Apart from my experience and my mother’s, the third interview I was able to glean left me in tears. According to this person called Cliff, his pal George had been working underneath his car and the car came squashing down on him. While repairing the car, it fell on his head smashing his cranium, the torso cavity, breaking his both arms and irreparably damaged his hip joints. Cliff told me that George was discovered hours later but was still breathing.
After he was found, he was rushed to the nearby hospital where the doctors declared that despite the weak pulse George was brain dead and only had a 10% chance of living. Determined to keep George around, the family decided to take the 10% chance and so George remained in a life support machine in a vegetable state for 3 months. After three months, George’s condition had deteriorated and they only sat waiting for his final moment. After a moment of prayer, the family signed the obligatory paperwork and allowed the doctor to begin the euthanasia process. (Manning 96)
From my experience, my mother’s and Cliff’s experience, it is obvious that the people who support euthanasia do it from a heart of care because they believe that they are ending extreme suffering for their loved one. This loved one is more precious than what their pockets could give or their finances could buy. Although they have given all these wholeheartedly, it has not eased suffering for their loved one but it has increased it.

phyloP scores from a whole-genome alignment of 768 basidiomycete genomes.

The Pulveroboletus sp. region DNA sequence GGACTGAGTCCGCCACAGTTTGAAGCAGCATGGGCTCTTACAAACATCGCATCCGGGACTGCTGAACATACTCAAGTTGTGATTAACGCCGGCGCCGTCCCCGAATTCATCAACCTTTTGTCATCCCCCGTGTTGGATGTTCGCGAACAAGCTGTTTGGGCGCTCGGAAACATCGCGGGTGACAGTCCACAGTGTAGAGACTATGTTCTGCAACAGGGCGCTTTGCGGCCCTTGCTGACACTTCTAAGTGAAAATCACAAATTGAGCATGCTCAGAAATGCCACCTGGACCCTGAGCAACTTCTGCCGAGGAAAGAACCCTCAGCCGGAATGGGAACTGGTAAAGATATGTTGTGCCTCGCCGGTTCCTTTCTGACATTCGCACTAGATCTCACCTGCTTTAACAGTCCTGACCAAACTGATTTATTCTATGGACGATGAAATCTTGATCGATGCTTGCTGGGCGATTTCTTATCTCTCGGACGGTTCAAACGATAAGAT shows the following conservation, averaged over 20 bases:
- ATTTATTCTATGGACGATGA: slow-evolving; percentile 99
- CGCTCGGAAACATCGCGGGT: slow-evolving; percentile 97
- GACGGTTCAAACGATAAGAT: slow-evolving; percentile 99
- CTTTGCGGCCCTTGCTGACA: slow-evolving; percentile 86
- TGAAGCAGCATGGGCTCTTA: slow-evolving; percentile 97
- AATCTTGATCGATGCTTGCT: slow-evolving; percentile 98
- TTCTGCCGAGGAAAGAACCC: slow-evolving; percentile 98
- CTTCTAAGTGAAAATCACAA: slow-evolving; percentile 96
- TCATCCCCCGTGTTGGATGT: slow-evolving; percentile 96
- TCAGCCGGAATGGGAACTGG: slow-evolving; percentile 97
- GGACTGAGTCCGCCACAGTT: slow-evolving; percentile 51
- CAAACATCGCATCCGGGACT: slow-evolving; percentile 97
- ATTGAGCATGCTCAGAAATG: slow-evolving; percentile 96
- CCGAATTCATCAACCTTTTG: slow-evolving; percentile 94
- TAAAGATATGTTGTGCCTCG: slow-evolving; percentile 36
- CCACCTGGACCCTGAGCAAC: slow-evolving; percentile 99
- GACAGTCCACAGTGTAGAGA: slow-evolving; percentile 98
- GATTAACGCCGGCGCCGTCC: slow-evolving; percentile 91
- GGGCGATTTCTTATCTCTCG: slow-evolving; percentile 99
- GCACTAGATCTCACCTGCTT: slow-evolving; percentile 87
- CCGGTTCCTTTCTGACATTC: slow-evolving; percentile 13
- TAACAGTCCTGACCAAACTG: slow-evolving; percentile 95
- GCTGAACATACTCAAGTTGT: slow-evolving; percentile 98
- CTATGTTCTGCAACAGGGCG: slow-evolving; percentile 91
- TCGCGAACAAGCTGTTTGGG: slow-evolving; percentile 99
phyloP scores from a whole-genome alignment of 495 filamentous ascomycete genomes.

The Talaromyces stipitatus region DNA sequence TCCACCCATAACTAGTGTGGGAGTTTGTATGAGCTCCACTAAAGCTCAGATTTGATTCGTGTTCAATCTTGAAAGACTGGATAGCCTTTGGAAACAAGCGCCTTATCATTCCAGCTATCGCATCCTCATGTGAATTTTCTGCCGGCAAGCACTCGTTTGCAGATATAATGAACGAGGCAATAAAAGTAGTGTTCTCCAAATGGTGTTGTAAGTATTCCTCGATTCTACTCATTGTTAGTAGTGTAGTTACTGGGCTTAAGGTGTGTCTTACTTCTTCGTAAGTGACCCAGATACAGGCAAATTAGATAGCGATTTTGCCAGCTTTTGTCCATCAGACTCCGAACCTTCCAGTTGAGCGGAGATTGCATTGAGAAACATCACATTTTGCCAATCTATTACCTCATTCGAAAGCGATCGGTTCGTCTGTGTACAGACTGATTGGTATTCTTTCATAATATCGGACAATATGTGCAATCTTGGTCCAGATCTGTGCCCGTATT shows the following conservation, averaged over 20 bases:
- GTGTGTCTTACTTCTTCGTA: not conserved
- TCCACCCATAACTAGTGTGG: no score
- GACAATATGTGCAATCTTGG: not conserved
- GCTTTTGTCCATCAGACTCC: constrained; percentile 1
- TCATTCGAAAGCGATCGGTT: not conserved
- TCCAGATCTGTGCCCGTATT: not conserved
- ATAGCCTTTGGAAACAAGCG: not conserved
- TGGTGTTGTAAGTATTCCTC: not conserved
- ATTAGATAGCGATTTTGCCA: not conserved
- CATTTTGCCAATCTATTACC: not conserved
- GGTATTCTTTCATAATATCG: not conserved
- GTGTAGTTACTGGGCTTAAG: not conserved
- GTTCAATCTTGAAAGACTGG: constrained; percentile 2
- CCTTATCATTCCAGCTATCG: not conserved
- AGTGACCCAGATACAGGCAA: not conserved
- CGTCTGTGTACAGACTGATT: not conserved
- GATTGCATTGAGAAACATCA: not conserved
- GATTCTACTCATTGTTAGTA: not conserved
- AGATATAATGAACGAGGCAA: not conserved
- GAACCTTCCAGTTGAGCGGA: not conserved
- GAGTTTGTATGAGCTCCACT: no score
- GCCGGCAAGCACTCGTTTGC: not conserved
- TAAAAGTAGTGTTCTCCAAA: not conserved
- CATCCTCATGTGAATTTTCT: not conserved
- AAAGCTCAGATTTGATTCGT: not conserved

Since the objective has not been realized for the one they love, they now have to painfully meet the objective of ending suffering for their loved one by ending his/her life. Ironically, those who are unwilling to adopt mercy killing can be described as selfish since they are just postponing the death of a loved one who has to endure extreme pain just because they want him/her to stay around. (Grisez & Boyle 500)
Throughout history, euthanasia has been a controversial topic. Despite the many theories surrounding this subject, it is obvious that is executed when someone is enduring extreme pain and suffering with no hope of improving. Another truth is that keeping such a person alive is just postponing a reality and that it will just drain our efforts and resources in vain. Several moral questions arise concerning mercy killing.
By following such moral ideals, we are likely to find ourselves in a labyrinth lined with uncertainties whether what we are doing is good for a patient and us. We would then be acting in pretense to preserve our moral egos instead of accepting facts and realities that are with us. The reality is that someone is already dead and that we are just increasing and prolonging his/her pain and our pain by keeping him/her alive.
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Grisez, Germain, & Boyle, Joseph. Life and death with liberty and justice: a contribution to the euthanasia debate, 1975. University of Notre Dame Press, 451-521. Print.
Heifetz, Milton. & Mangel, Charles. The Right to Die, 1975. Toronto: Longman Canada Limited, 158-245. Print.
Jenkins, Joe. Contemporary moral issues; Examining Religions Series, 2002. Heinemann, 125-205. Print.
Manning, Michael. Euthanasia and physician-assisted suicide: killing or caring?, 1998. Paulist Press, 96-120. Print.